While such a referral was always improbable, the likelihood of criminal accountability during a period of détente is virtually nil. Rather, it makes sense to shift advocacy back to more reasonably achievable human rights goals, such as greater engagement with UN rights mechanisms, freedom of religion and less brutal prison conditions. These objectives would be consistent with North Korea’s normalisation process, and progress would be at least conceivable. Criminal accountability can wait for a future date.

It is important to remember that talks will not last forever: eventually, they will either lead to peace and denuclearisation or be abandoned as futile.

Pick up the slack for governments: The US and South Korean governments have traditionally played leadership roles in addressing North Korean rights violations. That may be coming to an end: Donald Trump has failed to appoint a replacement to Robert King as special envoy for North Korean human rights and the South Korean government has yet to name an ambassador for North Korean human rights, as it is mandated to do under the North Korean Human Rights Act. Civil society groups should try to fill the void.

To give one example, the US and South Korean governments have long documented North Korean human rights abuses through a range of authoritative reports. If funding for these tasks were to cease, human rights NGOs should redouble their own efforts to report on abuses and ensure their methodologies are trustworthy enough for such reports to be relied on by future judges or policymakers.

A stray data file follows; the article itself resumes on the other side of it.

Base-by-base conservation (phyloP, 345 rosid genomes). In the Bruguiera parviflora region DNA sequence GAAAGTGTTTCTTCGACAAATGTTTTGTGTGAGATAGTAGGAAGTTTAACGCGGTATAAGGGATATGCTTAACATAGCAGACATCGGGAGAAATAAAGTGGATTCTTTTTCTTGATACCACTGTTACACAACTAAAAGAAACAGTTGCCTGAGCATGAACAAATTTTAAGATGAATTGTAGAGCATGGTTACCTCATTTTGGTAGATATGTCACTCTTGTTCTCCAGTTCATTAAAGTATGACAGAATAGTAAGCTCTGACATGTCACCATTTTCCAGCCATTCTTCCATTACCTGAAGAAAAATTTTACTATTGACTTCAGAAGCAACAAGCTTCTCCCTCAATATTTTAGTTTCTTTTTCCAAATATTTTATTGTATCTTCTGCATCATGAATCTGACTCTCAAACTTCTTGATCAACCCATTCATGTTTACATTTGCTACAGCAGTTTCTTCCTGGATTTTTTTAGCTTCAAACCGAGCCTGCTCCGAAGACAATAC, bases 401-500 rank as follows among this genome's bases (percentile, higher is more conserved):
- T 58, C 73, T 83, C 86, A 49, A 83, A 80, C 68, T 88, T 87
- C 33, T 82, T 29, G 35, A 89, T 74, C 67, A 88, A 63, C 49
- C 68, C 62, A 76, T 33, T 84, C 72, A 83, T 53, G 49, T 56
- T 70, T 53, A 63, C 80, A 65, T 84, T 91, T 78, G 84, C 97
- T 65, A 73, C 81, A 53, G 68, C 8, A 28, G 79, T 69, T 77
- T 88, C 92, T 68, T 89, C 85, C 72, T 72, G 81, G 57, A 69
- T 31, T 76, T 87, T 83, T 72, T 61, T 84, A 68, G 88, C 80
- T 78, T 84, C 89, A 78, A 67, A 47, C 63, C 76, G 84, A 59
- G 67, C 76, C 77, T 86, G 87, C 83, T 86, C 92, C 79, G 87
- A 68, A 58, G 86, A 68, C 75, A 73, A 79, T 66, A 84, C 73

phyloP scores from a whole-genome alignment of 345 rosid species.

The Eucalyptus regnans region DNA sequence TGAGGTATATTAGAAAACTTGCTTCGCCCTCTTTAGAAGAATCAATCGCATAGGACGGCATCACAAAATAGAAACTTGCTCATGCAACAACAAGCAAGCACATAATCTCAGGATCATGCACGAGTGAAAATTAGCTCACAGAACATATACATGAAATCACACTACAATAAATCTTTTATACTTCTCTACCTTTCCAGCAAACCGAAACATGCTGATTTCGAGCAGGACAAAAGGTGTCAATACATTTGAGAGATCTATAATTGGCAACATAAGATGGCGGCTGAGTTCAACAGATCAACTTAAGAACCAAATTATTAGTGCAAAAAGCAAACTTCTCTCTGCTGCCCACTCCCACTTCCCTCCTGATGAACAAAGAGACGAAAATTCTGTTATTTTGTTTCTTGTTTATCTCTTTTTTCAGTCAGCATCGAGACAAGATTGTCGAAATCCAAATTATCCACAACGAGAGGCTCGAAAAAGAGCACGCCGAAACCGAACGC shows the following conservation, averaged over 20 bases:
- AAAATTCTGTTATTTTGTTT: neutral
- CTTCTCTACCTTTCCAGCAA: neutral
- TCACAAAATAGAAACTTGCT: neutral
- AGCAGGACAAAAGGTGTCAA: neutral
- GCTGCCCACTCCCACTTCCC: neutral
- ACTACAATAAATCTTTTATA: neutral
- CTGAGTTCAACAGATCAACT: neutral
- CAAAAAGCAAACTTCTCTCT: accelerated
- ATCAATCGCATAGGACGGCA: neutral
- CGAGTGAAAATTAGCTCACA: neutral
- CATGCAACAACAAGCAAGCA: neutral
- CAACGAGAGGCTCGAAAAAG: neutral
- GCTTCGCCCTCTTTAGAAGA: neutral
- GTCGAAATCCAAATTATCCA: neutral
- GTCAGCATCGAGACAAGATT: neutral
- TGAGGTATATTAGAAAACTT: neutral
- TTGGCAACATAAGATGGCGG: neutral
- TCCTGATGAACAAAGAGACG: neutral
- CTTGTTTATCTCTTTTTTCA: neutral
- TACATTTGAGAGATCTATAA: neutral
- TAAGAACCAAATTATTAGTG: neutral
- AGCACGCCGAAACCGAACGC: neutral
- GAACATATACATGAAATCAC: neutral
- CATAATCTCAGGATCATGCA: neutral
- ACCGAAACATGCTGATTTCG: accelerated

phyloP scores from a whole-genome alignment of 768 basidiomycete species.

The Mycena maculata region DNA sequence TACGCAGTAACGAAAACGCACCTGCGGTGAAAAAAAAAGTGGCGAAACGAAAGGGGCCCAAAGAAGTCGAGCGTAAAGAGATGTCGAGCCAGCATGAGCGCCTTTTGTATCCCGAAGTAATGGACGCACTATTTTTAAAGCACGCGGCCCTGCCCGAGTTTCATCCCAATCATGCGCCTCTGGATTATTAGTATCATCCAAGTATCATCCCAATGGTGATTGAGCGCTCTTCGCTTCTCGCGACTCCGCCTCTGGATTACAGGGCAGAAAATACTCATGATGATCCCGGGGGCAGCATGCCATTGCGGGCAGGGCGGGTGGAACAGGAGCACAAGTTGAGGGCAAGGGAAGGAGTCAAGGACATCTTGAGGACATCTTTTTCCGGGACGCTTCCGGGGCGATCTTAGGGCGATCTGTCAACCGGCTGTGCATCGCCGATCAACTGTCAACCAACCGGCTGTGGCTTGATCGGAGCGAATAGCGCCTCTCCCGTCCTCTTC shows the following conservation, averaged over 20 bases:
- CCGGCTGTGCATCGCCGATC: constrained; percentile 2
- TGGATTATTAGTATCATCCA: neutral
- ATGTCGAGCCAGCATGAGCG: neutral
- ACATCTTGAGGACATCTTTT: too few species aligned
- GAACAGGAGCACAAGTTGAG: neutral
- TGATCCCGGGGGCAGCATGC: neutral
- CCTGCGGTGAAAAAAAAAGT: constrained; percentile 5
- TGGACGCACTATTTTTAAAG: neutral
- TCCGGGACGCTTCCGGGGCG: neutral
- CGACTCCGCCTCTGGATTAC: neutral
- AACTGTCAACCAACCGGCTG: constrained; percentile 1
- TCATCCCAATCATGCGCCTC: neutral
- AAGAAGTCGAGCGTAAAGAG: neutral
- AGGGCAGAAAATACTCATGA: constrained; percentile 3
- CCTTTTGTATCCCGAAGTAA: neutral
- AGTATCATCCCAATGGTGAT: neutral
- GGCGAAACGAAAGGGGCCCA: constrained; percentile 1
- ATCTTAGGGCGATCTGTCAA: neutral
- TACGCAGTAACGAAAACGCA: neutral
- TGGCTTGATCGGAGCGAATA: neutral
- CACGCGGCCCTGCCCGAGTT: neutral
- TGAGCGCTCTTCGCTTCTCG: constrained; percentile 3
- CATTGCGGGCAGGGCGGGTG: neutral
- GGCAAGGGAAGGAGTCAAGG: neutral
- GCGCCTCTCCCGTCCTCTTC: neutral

Prioritise UN engagement

Ensure the UN and civil society avenues for human rights advocacy remain open: Assuming an easing of South Korean and US pressure on human rights, it is all the more important that other actors remain vigilant in drawing attention to North Korea’s human rights situation. If the South Korean government threatens to silence anti-Kim human rights NGOs, for example, such moves should be vigorously opposed. Moon’s recent move to prevent protesters from releasing balloons with human rights messages near the border does not bode well in that regard.

Engagement with the UN should be prioritised, especially with less politicised offices such as the Office of the High Commissioner for Human Rights, human rights treaty bodies and the special rapporteurs, to ensure international actors maintain their focus on North Korean abuses. Countries not closely involved with the denuclearisation talks, such as the UK, Germany or Australia, can also be targeted for lobbying, as these actors can strengthen their voices on human rights without directly affecting negotiations. 

Go after the low-hanging fruit: While the phrase ‘human rights’ may not appear on the agenda, the North Korea talks can still lead to marginal rights improvements. Detained US citizens have already been freed and a reunion for divided families has been scheduled. President Moon has also broached tThe fate of Japanese abductees. Each of these can be considered human rights issues, and have been a focus of UN and NGO efforts. Human rights advocates should search for more such issues that can be made subject to negotiation. While the core rights of the North Korean people might be off the table, advocates should press the US and South Korea to ask for improvements at the margins.

Plan for the next step: Finally, it is important to remember that talks will not last forever: eventually, they will either lead to peace and denuclearisation or be abandoned as futile. Human rights advocates should plan for both eventualities.

This means, for example, drawing up plans for possible transitional justice mechanisms, discussing ways to ensure the safety and protection of potential future refugee flows, and preparing evidence for future prosecutions or truth commissions. It also means ensuring an adequate flow of information into North Korea, so that if some degree of North Korean liberalisation does ever take place, the people will be able to decide for themselves if they want to retain the Kim regime or choose a different path.